Zambia was, in fact, the first country on the continent to obtain airborne geophysical coverage on a national scale, but the dataset acquired in the early 1970’s is extremely low resolution and in analogue format. In recent years the analogue data has been digitised to produce an image of Zambia’s gross geological architecture but, while the data is helpful at this scale, as one zooms in to progressively smaller areas this is no longer the case, and it cannot provide the level of detail that modern exploration teams need. Without this, they are unable to interpret the underlying geology which is key to identifying regional targets for exploration.
Low resolution historical government data (above left) beside modern high resolution magnetic data (above right), showing the same area in Zambia. Both datasets have undergone the same processing without further enhancement. Unlike the old data, the new data could be processed further to improve resolution and yield a wide range of information and approaches to interpretation.
“In order to find the next greenfields projects [in previously unexplored areas or areas where minerals have not yet been discovered] you need airborne geophysical coverage as a first step,” says Mr Carruthers. “If we want to expand Zambia’s exploration footprint, regional geophysics is the only way we’ll have any idea how to identify targets.”
The good old days are behind us
When Zambia’s last national airborne geophysical survey was conducted in the early ‘70’s, the data set was acquired at what’s called a line spacing of 800-1200m. This means that aircraft flew along preset routes (or ‘lines’) that were spaced between 800 and 1200 metres apart. Despite leaving a space of a few hundred metres between flight lines unsurveyed – and conducting these surveys in cumbersome planes that had to fly far higher above the ground than is possible or safe today – Zambia’s data set was state of the art at the time, and the exercise was invaluable for regional mapping and exploration. But when advances in technology and digital data processing arrived in the mid-1980’s, this data became increasingly redundant.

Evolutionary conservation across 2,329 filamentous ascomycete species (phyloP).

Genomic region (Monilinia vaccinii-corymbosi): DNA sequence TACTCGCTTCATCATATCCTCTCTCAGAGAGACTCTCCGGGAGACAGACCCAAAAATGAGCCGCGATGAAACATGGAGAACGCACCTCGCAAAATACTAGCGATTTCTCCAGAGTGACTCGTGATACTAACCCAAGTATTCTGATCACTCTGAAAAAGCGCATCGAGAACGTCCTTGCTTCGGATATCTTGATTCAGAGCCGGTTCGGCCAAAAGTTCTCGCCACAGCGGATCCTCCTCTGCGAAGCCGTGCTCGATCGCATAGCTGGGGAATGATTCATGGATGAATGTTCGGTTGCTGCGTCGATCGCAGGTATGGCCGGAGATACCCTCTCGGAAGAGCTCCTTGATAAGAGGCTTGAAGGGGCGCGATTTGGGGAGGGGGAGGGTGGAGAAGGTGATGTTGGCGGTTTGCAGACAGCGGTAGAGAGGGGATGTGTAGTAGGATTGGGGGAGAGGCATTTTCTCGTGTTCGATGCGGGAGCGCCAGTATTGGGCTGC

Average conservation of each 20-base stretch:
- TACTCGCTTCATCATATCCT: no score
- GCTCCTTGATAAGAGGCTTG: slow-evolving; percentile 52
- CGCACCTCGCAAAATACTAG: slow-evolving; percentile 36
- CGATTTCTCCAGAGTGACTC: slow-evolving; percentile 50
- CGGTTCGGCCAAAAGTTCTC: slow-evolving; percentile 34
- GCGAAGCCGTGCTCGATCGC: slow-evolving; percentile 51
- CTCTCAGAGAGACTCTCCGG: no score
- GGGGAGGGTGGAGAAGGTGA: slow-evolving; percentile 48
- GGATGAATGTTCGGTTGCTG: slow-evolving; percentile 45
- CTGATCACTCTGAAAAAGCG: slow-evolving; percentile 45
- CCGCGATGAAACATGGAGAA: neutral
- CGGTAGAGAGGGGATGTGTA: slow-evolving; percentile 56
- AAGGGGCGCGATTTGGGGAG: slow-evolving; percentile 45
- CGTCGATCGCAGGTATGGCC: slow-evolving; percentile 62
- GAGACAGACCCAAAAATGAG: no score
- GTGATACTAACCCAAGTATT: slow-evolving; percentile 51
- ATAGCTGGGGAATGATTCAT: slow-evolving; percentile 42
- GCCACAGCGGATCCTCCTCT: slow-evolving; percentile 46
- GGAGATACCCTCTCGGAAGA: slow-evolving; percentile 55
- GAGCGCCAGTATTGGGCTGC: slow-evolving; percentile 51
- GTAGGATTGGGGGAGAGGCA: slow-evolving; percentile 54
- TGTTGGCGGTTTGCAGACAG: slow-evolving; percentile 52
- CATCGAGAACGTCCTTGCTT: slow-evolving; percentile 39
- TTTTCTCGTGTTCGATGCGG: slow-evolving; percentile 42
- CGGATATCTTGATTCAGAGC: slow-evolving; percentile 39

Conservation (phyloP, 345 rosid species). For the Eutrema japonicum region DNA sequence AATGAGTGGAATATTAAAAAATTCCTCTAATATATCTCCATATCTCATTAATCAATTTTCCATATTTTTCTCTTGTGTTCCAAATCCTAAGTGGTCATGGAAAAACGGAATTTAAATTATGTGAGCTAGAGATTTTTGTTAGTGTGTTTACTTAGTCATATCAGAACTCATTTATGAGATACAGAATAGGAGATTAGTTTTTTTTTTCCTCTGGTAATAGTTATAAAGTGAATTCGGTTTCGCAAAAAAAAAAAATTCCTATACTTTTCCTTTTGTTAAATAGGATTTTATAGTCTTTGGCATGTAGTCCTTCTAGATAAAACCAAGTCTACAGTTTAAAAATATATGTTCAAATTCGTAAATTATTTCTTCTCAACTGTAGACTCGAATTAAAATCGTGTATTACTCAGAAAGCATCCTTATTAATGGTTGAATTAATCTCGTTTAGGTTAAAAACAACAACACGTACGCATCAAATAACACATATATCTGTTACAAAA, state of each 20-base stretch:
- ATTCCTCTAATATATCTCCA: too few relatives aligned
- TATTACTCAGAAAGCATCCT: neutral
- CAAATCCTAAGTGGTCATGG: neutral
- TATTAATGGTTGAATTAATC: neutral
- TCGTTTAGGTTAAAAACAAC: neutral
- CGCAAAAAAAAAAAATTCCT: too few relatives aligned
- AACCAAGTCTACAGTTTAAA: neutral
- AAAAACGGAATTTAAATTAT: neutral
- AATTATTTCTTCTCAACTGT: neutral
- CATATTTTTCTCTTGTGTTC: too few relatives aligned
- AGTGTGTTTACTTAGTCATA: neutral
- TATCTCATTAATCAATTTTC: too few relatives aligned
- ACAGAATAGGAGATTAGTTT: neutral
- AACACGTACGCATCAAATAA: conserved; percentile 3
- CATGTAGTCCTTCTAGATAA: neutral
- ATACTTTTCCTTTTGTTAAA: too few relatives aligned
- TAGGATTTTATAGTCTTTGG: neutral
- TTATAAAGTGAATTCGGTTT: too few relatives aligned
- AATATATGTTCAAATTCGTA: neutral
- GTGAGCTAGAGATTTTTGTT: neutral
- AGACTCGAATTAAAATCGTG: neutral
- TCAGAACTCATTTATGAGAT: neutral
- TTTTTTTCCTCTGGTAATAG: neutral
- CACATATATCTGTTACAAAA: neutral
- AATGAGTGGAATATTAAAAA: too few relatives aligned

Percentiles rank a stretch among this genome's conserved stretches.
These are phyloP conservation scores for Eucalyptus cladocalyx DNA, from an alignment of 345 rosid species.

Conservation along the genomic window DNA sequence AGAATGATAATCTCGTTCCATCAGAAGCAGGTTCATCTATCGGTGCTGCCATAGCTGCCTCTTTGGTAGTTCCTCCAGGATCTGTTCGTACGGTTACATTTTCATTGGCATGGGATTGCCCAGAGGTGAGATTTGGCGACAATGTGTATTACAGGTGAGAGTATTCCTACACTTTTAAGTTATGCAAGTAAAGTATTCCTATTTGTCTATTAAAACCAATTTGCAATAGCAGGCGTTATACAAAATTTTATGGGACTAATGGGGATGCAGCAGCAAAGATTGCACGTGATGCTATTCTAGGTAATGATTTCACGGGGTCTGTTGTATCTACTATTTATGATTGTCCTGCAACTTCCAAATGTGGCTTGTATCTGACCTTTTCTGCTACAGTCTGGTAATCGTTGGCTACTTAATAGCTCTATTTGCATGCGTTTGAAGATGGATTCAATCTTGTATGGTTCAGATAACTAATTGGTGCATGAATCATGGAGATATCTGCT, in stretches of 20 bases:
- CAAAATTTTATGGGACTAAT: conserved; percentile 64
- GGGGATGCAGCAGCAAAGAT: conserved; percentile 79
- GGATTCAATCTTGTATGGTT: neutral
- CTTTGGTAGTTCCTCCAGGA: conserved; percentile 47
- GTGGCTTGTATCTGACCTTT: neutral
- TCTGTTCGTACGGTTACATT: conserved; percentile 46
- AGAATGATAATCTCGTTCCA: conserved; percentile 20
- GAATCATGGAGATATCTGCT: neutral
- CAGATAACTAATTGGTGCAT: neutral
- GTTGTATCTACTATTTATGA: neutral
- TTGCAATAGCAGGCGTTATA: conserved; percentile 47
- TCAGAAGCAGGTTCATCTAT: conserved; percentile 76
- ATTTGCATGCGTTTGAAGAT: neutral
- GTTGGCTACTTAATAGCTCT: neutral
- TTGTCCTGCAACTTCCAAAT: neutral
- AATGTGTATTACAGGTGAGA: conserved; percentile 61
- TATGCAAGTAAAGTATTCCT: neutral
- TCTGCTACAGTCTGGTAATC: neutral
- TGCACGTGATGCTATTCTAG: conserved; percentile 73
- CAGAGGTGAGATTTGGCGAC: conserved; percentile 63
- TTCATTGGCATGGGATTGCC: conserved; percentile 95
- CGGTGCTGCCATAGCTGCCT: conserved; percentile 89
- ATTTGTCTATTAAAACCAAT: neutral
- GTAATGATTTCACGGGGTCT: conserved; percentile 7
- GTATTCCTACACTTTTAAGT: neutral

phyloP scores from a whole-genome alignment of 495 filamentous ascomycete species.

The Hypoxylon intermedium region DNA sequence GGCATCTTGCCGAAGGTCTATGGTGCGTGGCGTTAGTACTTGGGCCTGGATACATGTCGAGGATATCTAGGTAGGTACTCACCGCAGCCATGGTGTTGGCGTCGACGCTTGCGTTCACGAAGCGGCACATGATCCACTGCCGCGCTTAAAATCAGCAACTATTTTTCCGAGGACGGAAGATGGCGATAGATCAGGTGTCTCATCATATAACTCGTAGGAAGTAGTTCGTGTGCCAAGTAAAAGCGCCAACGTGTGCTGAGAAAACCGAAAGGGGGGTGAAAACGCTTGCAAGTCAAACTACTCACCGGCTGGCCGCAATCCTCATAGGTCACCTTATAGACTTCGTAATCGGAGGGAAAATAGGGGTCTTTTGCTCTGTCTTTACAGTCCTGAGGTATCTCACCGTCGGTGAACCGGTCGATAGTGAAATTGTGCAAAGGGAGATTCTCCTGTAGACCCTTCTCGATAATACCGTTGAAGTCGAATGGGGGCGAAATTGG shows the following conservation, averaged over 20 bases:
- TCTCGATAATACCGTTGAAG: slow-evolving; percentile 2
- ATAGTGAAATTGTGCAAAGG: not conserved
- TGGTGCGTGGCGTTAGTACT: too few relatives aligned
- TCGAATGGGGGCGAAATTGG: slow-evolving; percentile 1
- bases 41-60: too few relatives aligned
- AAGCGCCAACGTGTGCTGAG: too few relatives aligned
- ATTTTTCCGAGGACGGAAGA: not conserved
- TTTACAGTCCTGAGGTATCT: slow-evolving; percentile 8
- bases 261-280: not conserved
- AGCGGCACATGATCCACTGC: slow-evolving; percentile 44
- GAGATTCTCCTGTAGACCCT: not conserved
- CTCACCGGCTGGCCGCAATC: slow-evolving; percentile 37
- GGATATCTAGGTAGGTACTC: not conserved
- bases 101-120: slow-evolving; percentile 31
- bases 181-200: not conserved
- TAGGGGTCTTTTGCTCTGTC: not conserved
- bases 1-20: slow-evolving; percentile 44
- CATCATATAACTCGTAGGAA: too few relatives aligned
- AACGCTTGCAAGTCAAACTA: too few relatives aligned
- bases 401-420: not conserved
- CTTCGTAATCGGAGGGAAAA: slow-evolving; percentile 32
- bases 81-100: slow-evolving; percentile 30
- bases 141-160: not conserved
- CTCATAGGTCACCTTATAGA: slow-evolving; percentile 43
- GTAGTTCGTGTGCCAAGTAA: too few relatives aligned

Mineralisation was also relatively easy to locate in the past, because copper deposits at Zambia’s existing mines – with the exception of the Chambishi Southeast ore body – all ‘outcropped’ (meaning the deposits existed within rocks that are exposed at surface level), making them easily visible to the trained eye. “If we are to find the next generation of mines, they more than likely won’t outcrop,” explains Mr Carruthers. “So if you don’t use geophysics you have absolutely no idea what you’re walking over. Geochemistry and geophysics have the potential to see the blind deposits beneath the surface that don’t outcrop, and those are the ones we’ve got to find if we’re going to succeed in boosting copper production.”